Use of Real-Time Data in Well Integrity Management
- Ashish Arvind Chitale (BP) | William R. Blosser (BP Exploration) | Brian J. Arias (BP Exploration)
- Document ID
- Society of Petroleum Engineers
- SPE Intelligent Energy Conference and Exhibition, 23-25 March, Utrecht, The Netherlands
- Publication Date
- Document Type
- Conference Paper
- 2010. Society of Petroleum Engineers
- 3 Production and Well Operations, 2.3.4 Real-time Optimization, 2.4.5 Gravel pack design & evaluation, 2.3 Completion Monitoring Systems/Intelligent Wells, 4.3.4 Scale, 4.1.5 Processing Equipment, 5.6.4 Drillstem/Well Testing, 2.4.3 Sand/Solids Control
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Real time data provides key information that can be used to monitor oil and gas wells to maintain well integrity and avoid costly failures. Integrity management is at the heart of BP's operating philosophy. The company uses new technologies enabled by real time data to allow continuous improvement in well integrity management.
The use of real time rate calculations has provided technical assurance to maximize production within BP's deepwater subsea field development. Production has been increased by 10,000 stb/D while maintaining well integrity and process safety assurance within safe engineering operating limits. Similarly, the Na Kika fields apply advanced flux based tools and sand alarming capabilities to protect wells from sand completion failure. Additional fields are currently using BP proprietary technology to monitor and proactively alarm on wellhead annulus pressures, successfully mitigating the well integrity risk of collapsed tubing.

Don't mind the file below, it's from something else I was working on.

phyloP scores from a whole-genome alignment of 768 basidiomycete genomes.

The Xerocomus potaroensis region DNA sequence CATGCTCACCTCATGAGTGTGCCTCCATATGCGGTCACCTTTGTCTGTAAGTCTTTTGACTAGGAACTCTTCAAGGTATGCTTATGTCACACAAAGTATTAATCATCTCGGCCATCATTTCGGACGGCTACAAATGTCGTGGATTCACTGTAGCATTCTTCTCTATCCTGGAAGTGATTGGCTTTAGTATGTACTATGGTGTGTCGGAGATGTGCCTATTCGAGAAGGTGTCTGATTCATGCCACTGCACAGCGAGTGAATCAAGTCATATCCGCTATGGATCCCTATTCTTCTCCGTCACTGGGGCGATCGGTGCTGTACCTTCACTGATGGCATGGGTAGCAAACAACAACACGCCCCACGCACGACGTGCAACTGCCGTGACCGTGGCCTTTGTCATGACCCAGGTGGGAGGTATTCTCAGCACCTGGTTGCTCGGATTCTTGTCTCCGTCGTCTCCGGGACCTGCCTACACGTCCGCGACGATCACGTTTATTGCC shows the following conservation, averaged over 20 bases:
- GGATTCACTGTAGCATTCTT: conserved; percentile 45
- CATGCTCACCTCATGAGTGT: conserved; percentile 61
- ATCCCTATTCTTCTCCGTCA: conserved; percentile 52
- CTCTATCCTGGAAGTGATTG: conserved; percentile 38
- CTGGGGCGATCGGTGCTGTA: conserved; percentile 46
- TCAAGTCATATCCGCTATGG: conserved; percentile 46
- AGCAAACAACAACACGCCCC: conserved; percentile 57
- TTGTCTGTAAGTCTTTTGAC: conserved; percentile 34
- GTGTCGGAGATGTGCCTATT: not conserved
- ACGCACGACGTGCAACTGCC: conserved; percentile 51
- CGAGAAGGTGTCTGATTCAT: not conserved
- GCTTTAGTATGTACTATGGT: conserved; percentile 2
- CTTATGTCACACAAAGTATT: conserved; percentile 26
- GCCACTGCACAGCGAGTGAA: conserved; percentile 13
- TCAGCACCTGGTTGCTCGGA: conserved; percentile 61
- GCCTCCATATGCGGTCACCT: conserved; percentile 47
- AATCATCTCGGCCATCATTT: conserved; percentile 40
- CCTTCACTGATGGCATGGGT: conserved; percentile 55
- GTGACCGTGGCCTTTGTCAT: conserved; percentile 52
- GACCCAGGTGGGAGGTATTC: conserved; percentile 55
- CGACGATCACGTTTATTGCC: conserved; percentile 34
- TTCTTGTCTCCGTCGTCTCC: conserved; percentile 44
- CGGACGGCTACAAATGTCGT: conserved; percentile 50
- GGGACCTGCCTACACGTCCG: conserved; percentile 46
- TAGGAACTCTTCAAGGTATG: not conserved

Well integrity management is critical for any operating company. In deep water environments where subsea well costs can exceed 100 million dollars, loss of well integrity can have serious consequences associated with production capability, loss of containment, reputational damage, and regulatory license to operate. Application of new technologies is transforming simplistic past practices into highly sophisticated automated monitoring and advanced control mechanisms enabled by real time data. These technologies have a vital role in delivering advanced capabilities so that engineers can make better decisions, faster, to help retain long term value.
This paper, through case studies, will demonstrate the ability to use innovative workflows and technologies, enabled by real time data, to identify and mitigate well integrity risks. Key risks such as annulus leaks, sand control failures, and mechanical failures are monitored using Field of the Future technologies. These examples from different operating areas of BP will demonstrate continuous improvement, showing how engineers use these technologies to maintain well integrity.
Well Integrity is not rocket science; it is not even a science in itself. Yet, technology can be applied to better manage the physical and mechanical risks. Maintaining well integrity is all about protecting the basic mechanical integrity through the implementation of good basic petroleum engineering and leveraging the use of real time, or near real-time, data sets. Well integrity is an outcome of following good basic well operational practice and monitoring the flow of data. In some respects, maintaining well integrity is extremely mundane because a great part of maintaining well integrity is about reporting, recording and analyzing data, lots of data. This is the industry opportunity to apply technology more effectively and to optimise the flow of data and the workflows that definer how engineers use the data. A well could be considered as just another piece of plant and we should always consider integrity through the various bits of production plant in totality; integrity from "sandface to export??. There is one major difference with a well though. Unlike a docile piece of plant that may be shut down, isolated, and bled down, the well needs to be considered as a dynamic "living?? piece of plant.
|File Size||346 KB||Number of Pages||6|